"Ole didn't really see the value in people," Ferguson says. "He loathed himself. He was constantly trying to build up his sense of self-worth at the expense of others. It's tragic. He has a wonderful mind and a lot of talents."
But as early as the '70s, there were signs that Anthony's behavior and moral standards didn't fit the usual Bible study leader. "Ole was very promiscuous," Ferguson says. "He had lots of women. Some became part of the group, and some were already part of the group."
Ferguson and others, however, still held to the old evangelical standard of no sex outside marriage. And some people dared to call Anthony on it. "There were pretty heavy confrontations," Ferguson says, "and Ole backed away from it...He was trying to have it both ways." (Anthony insists today that he has been "celibate" since his Christian conversion in 1972.)
Betty Olmstead started coming to the Trinity Bible study in the late '70s and credits Anthony, through his radio show, for her Christian conversion. But she remembers being disturbed by the attitude of the women in the group: They, like Olmstead, were attracted to Ole Anthony.
Olmstead says one woman in the group confided to her that she'd slept with Anthony and now he was ignoring her. Olmstead wrote Anthony a private letter saying he needed to address the issue and was stunned when he read it to the entire group. The woman openly admitted her role in the affair, but Anthony insisted the woman was a liar and that he had no memory of the relationship. "He wouldn't be honest," Olmstead says.
The bizarre situation led the group to define what sexual behavior was permitted outside marriage. Anthony's stance: Everything was allowed "except penetration," say several members involved in the discussions.
After hearing Anthony and her roommate going at it one night, Olmstead, who was in an adjoining room, concluded that Anthony exempted himself from that one prohibition. The sex issue simmered below the surface, with standards becoming stricter over time. By the early '80s, Anthony considered unmarried sex "spiritually criminal behavior."
There was one time Anthony tried to turn his back on Trinity--what he calls his lowest point. He'd been teaching for seven or eight years, but people weren't getting it. Clinging to their miserable little identities, they seemed unable to die to self and unwilling to see their idolatries. In a fury one day, Anthony jumped in a car and started driving west. He was done.
When he got to the far side of Fort Worth, it occurred to him that the car belonged to Trinity. He had no money. What would he do when he got to Arizona, where he grew up? His father had died in 1972. When he became a believer, Anthony had mended fences with his mother but rarely saw her. And he wasn't close to his sister, Sandra, seven years younger. Trinity was his family. He drove back to Dallas and apologized. All he could do was to be "faithful to what I see."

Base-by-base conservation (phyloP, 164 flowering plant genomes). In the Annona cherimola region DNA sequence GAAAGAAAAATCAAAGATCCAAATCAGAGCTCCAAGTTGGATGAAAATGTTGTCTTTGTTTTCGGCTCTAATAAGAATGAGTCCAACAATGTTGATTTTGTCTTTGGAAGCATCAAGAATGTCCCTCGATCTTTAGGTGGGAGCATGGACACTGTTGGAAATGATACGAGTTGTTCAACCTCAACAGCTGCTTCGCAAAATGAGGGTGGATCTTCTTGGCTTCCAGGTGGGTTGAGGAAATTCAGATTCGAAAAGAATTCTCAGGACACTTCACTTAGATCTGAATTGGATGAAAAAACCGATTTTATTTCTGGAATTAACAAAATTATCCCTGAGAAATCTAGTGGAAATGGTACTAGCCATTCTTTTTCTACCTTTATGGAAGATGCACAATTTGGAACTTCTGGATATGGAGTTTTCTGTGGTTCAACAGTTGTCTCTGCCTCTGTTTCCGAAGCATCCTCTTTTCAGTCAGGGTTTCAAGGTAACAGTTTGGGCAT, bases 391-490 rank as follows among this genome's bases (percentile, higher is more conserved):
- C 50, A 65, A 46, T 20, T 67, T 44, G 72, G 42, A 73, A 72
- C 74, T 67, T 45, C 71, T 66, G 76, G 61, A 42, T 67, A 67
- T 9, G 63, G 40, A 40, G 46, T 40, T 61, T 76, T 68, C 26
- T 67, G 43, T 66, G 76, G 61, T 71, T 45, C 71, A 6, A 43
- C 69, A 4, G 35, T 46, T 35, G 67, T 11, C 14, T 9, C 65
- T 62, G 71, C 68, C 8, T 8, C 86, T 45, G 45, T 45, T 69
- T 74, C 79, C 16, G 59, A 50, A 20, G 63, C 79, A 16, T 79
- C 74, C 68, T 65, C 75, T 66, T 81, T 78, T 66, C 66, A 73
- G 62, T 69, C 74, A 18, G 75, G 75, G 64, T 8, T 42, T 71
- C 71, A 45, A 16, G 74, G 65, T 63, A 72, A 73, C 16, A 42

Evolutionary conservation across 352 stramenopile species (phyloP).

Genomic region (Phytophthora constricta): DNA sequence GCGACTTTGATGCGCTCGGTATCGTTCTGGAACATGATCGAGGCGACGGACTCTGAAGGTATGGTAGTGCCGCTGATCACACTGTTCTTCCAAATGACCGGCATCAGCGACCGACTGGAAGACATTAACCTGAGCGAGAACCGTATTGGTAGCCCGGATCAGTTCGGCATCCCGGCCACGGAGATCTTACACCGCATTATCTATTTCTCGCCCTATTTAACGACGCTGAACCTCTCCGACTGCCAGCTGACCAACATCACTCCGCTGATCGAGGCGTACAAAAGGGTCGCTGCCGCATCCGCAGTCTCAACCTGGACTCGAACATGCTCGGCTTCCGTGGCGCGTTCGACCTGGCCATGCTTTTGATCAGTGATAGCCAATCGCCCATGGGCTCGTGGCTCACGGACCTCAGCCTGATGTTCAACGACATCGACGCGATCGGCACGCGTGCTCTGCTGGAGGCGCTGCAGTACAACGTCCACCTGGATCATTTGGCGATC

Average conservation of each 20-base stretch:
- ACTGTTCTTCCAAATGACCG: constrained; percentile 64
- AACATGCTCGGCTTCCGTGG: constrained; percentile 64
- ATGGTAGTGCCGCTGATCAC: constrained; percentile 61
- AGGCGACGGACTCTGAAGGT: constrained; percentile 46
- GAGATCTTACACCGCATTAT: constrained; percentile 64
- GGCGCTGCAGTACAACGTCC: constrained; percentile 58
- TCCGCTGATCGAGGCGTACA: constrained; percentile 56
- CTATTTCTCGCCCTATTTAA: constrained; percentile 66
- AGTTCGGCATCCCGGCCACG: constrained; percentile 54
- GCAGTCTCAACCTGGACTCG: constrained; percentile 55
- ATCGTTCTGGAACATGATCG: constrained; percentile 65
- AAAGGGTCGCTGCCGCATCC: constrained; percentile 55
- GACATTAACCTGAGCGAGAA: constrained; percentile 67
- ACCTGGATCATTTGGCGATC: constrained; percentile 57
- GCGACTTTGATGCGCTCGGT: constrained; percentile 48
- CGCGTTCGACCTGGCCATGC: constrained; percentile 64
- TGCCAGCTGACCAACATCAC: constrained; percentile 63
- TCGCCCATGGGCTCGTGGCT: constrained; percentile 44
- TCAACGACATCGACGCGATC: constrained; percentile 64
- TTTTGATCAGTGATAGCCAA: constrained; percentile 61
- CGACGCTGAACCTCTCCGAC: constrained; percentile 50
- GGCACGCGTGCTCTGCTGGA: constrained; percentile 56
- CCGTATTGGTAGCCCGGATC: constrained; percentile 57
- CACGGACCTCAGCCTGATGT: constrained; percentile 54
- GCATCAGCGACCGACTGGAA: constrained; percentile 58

Styling himself after the Apostle Paul, Anthony often quoted his famous statement, "Christ Jesus came into the world to save sinners, of whom I am chief." Paul preached to hundreds on Mars Hill. Anthony had a group who could fit in his living room.
It was time to get his own Mars Hill.
When marketing whiz Harry Guetzlaff got involved with Trinity in 1983, he became the official archivist, taping and editing all of Anthony's Bible studies. He sent out letters and press releases, always on the lookout for a way in which Anthony could publicly expound his beliefs.
"The main thing the foundation was doing was trying to get Ole a forum," Doug Duncan says. "He had discovered this great doctrine, these forgotten truths that had been lost to Christianity."
But Anthony was a hard sell. While capable of compassion and generosity, he was unable to hide his contempt for those less intelligent. He had a wicked sense of humor but also a malicious streak. He'd been known to inject ribald, rude and sometimes ridiculous statements into Bible studies. According to one longtime member, he'd say things such as, "You're jacking Satan off" or "You're sucking on a menstrual rag."
And he refused to censor himself for anybody.
"Faith has to be total or it's not anything," Anthony says today. "If something comes to my mind, I say it. Therefore I make a jillion mistakes when it comes to dealing with people." (When Guetzlaff gigs him during an interview about treating his mother rudely, Anthony shoots back, "I treated my mother just like I treat everybody else." "Yeah, shitty," Guetzlaff says. "I just think your mother would have appreciated a little warm human interaction.")
Anthony's unbridled tongue was the reason his radio show got canceled in 1976. While Trinity's early efforts in producing radio and television programming tanked, preachers such as Robert Tilton were taking off. Surprise! People would rather hear Tilton purring that God loves them and wants to bless them than Anthony telling them "die to self, you miserable wretch."
Anthony couldn't flip the channels without getting furious at televangelists' blatant heresies and greed. That's when Trinity found its Mars Hill. Anthony gave speeches at National Religious Broadcasters conferences, testified before Congress and lobbied for tighter controls on religious fund-raising.
With no denomination, no real church, no money, no theological training and only a handful of core followers, Anthony proved a genius at leveraging what he did have: charisma and a gift for turning a phrase, plus dedicated "Levites"--core members, such as Duncan and Guetzlaff, who lived in community and conducted research on religious broadcasters and their latest antics.